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Swedish companies stay in Russia despite sanctions, tensions - official

November 24, 2016, 22:44 UTC+3 STOCKHOLM
"Trade-economic relations continue in the ‘business as usual’ format," the co-chairman of the Russian-Swedish Business Council said
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STOCKHOLM, November 24. /TASS/. Swedish companies are not going to leave the Russian market despite a tense international situation and economic sanctions imposed against Russia over Ukraine, the co-chairman of the Russian-Swedish Business Council, Vladimir Dmitriev, said in Stockholm on Thursday.

"Despite sanctions and a tense international situation on the whole, trade-economic relations continue in the ‘business as usual’ format," said Dmitriev, who took part in a Russian-Swedish investment forum at the Russian Trade Mission in Sweden.

"Swedish companies that have been operating in Russia since long are not going to curb their activity, while some even expand it. For example, Ikea - despite the problems that emerge," said Dmitriev, who is also vice president of the Russian Chamber of Commerce and Industry. "Many companies produce component parts in Russia," he said.

Vice President of Ericsson Ulf Persson, for his part, said it was important to restore activity of the Russian-Swedish supervisory committee for trade and economic cooperation, suspended almost three years ago.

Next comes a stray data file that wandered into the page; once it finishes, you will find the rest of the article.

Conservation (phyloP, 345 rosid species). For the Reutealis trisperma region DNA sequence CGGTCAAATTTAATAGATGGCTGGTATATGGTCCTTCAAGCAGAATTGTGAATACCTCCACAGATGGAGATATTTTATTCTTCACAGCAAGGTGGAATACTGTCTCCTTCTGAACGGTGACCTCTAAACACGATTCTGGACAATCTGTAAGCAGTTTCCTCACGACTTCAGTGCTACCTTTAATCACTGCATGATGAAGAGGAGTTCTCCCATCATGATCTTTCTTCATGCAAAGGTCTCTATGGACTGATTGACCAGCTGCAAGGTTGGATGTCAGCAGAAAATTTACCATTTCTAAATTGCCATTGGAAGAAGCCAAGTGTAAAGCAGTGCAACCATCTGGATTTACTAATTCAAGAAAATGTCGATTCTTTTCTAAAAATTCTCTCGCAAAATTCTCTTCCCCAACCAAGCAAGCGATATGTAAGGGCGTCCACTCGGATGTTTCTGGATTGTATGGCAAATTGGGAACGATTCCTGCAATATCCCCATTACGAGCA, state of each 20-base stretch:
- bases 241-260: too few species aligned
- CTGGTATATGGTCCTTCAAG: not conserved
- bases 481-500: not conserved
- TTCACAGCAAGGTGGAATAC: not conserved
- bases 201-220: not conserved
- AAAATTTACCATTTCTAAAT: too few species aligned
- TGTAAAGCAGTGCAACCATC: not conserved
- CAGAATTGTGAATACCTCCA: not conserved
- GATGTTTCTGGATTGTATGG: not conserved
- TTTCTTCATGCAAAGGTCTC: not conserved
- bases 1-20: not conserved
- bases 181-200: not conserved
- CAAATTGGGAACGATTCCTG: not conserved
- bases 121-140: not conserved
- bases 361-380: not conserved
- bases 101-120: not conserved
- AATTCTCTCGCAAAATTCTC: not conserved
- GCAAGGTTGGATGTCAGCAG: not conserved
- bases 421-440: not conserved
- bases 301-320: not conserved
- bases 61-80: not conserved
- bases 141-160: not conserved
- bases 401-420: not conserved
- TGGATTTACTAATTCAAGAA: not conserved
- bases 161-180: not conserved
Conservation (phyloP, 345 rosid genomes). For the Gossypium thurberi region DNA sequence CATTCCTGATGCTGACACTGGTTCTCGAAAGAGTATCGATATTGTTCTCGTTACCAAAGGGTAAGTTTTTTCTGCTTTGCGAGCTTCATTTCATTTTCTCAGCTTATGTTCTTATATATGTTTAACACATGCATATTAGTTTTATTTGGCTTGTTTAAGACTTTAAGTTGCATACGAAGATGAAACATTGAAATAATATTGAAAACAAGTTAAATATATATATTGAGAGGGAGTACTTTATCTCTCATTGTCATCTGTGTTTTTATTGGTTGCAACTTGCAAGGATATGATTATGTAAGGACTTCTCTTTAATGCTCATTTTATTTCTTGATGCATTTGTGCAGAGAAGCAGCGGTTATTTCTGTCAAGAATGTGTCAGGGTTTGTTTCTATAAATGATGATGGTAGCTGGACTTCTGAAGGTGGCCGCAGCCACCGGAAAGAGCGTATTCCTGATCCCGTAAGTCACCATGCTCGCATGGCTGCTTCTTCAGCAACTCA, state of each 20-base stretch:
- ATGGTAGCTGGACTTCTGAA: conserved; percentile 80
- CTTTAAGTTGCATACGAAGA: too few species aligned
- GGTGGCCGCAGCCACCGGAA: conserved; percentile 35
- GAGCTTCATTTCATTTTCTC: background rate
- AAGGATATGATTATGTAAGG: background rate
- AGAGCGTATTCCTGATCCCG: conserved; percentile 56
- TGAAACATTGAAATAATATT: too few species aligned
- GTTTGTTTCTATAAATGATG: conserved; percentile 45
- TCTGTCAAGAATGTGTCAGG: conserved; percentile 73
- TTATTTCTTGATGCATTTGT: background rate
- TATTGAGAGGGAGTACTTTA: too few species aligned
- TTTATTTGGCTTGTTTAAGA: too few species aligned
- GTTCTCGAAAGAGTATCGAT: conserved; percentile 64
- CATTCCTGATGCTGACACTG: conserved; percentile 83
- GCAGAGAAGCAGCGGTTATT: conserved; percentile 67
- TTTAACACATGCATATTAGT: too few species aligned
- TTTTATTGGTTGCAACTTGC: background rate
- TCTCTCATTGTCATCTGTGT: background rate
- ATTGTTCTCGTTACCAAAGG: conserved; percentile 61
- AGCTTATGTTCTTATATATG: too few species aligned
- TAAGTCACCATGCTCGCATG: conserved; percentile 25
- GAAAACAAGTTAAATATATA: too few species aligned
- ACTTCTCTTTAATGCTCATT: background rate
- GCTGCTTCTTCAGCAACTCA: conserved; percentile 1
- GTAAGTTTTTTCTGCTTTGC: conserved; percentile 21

Russia’s Republic of Karelia, the Moscow region, Skolkovo research hub and some companies of the two countries presented their potentials to potential investors and partners.

Trade between Sweden and Russia declined between 2012 and 2015 from $10.1bln to $4.3 bln. This figure shrank by 16.4% year-on-year in the first nine months of this year, making up $2.75 billion.

Following the incorporation of Crimea after a coup in Ukraine, Moscow came under sanctions on from the United States and many European countries. The restrictive measures were soon ramped up following Western and Ukrainian claims that Russia was supporting the militias in self-proclaimed republics of Ukraine’s southeast and was involved in the destabilization of Ukraine.

As countermeasures, on August 6, 2014, Russia imposed a produce ban on imports of beef, pork, poultry, fish, cheeses, fruit, vegetables and dairy products from Australia, Canada, the European Union, the United States and Norway.

On July 1, the European Union extended the sectoral economic sanctions against Russia until January 31, 2017. Reciprocally, Moscow has also lengthened the titfor-tat embargo imposed two years ago.

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